Saturday, April 10, 2010

Asparagus, Sorrel & Forest Gardens


So originally I thought I was just going to post about the earlier spring edibles. Like this lovely harbinger coming up in the Remington community garden:

Asparagus!

I don't know whose idea it was to put in the asparagus, but I'm sure glad they did, because I never would have realized what an interesting plant it is. Asparagus is a perennial, which means that once you plant it in the ground, it will keep coming back year after year without you having to plant seeds. All you have to do is limit your harvesting so you don't eat all the asparagus in one go so that it never comes back.

The part of asparagus we eat are just the early shoots. Here is asparagus turning into its plant self:


You can see the huge fronds that the asparagus eventually become in this photo from last November.


Another plant that's kicking the ass of any March-planted lettuce is sorrel.


Sorrel is also a perennial plant that comes back year after year, so it requires essentially no work at all. It's got a wonderful flavor, kind of like lemony spinach. Plus it contains a lot of vital nutrients like any other dark leafy green. Green + sour is a fantastic flavor for early spring. You can make sorrel soup. Serve that with some soft boiled eggs and fresh bread, or maybe some crepes if you're feeling real fancy, and it's a great way to celebrate the season.

So as I said earlier, I thought that I was only going to be posting about the earliest plants of Spring.

But after attending the Dave Jacke talk, "Gardening Like the Forest," I realized that all of the earliest spring plants have one thing in common: they are perennials!

Most of the plants we put in the garden are annuals, which means the plants die each year, and won't return unless we do the work of planting seeds. Gardening like the forest turns that idea on its head, and focuses more on perennial plants like asparagus, sorrel, herbs, trees, flowering shrubs, even mushrooms so that the plants do all the work instead of the gardener.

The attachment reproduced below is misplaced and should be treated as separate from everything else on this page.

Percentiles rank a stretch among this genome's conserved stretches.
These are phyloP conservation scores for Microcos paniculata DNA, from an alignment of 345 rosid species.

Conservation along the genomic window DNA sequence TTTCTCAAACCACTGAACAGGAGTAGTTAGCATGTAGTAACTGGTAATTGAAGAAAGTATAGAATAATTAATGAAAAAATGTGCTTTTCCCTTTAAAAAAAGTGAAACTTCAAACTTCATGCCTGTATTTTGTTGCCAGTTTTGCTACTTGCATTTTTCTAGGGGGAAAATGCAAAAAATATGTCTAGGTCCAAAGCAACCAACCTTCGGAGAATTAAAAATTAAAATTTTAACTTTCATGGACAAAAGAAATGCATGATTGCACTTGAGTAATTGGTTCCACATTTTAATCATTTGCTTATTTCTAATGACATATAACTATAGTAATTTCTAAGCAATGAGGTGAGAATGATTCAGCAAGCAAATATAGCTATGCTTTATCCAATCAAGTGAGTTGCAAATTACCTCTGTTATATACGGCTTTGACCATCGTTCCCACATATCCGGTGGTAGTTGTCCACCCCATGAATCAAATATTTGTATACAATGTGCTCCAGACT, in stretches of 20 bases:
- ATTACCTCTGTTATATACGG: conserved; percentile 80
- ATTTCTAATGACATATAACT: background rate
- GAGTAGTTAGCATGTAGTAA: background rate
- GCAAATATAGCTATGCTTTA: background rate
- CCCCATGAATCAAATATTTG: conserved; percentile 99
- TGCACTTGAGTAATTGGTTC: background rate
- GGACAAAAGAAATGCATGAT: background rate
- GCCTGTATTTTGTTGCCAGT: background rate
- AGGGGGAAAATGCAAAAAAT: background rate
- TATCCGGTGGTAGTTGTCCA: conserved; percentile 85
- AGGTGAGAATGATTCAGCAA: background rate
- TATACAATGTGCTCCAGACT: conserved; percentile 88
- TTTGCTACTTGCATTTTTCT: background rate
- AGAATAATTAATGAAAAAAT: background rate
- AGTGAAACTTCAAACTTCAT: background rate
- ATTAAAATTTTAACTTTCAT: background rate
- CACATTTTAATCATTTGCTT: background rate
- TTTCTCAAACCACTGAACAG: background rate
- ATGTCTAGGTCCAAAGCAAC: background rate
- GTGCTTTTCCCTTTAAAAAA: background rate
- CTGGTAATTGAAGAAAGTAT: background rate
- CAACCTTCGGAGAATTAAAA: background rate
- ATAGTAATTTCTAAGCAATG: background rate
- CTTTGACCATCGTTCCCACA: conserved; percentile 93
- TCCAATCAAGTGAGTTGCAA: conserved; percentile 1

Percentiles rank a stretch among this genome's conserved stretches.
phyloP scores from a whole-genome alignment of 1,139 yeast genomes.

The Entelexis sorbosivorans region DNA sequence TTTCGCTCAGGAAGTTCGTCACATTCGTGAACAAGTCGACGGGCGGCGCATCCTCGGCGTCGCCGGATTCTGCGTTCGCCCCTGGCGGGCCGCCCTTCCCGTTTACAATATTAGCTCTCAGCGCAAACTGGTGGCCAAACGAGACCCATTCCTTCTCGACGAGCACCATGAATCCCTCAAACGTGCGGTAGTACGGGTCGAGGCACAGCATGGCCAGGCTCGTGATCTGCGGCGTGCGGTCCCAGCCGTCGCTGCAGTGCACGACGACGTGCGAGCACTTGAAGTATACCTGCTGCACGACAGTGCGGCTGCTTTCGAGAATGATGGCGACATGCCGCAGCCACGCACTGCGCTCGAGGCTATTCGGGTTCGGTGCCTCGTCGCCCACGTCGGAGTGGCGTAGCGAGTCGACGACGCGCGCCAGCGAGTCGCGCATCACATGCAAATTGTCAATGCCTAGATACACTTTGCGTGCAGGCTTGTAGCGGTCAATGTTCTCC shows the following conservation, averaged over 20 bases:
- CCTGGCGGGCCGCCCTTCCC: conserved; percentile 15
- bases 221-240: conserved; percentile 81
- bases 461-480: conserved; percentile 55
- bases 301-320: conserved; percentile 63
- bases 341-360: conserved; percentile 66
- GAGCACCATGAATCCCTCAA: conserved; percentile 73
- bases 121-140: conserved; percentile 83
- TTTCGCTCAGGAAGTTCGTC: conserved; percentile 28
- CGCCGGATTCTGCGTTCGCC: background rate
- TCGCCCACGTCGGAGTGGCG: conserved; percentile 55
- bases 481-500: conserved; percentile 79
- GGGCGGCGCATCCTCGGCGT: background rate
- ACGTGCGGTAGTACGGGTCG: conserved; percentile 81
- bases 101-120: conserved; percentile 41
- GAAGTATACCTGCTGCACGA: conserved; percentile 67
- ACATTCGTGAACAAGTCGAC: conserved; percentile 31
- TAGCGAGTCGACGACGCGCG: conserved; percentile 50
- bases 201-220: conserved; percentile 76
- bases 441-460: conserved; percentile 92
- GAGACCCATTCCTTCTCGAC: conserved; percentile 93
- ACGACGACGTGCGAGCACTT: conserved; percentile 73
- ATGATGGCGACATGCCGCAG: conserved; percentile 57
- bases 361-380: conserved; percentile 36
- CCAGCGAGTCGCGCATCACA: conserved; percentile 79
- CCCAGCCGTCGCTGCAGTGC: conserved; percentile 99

I won't go into all the details of Dave's talk since I won't be able to do it justice, but I have to say I can't stop dreaming of creating a forest garden.

Right now for my garden I have a plot of land that I re-plant with a series of separate food crops every few months. When you garden like the forest, you set up a structure of regenerating plants that all interact together to form a healthy ecosystem.

Your understory of edible herbs provide a ground cover to hold in moisture and prevent weeds, plus they make excellent healthy teas and attract local pollinators (red clover! mountain mint!). Trees provide fruit, nuts, shade, building materials, maybe even useful bark (as in the case of sassafras or willow). Mushrooms help dying plant matter decompose and are a food source. The many layers of the forest garden protect and feed each other, and help support a rich ecological system among the soil organisms, insects, and other wildlife.

To eat from a forest garden means to broaden your food horizons beyond the produce aisle of the grocery store. Plant ferns for fiddleheads in early spring, toss some violets in your salad, eat jerusalem artichoke as an alternative to potatoes.

Of course, forest gardens require a lot more knowledge of plants and how they interact together. It helps to know more about plants than just eating their fruits or seeds, like knowing a little bit about root systems so plants aren't all sharing water from the same level of soil, or knowing which make healthy teas or attract certain pollinators.

You may have to to experiment in the kitchen, and you may have to be patient for a few years while you wait for your trees to grow or your plants to really spread. But there is less time putting seeds in the ground, making little potted seedlings, watering, and mulching. With perennial forest gardens, your garden will just keep growing on its own, year after year.

Instead of a cycle of planting and harvesting, forest gardens grow richer and deeper with the years. I can't wait to get a few more edible perennials into the Remington garden myself!

If you're interested in learning more about forest gardening, I really recommending checking out Dave Jacke's site.

http://www.edibleforestgardens.com/

1 comment:

sarah in the woods said...

I've been researching forest gardening and came across your post. Very helpful. Thanks for the link.

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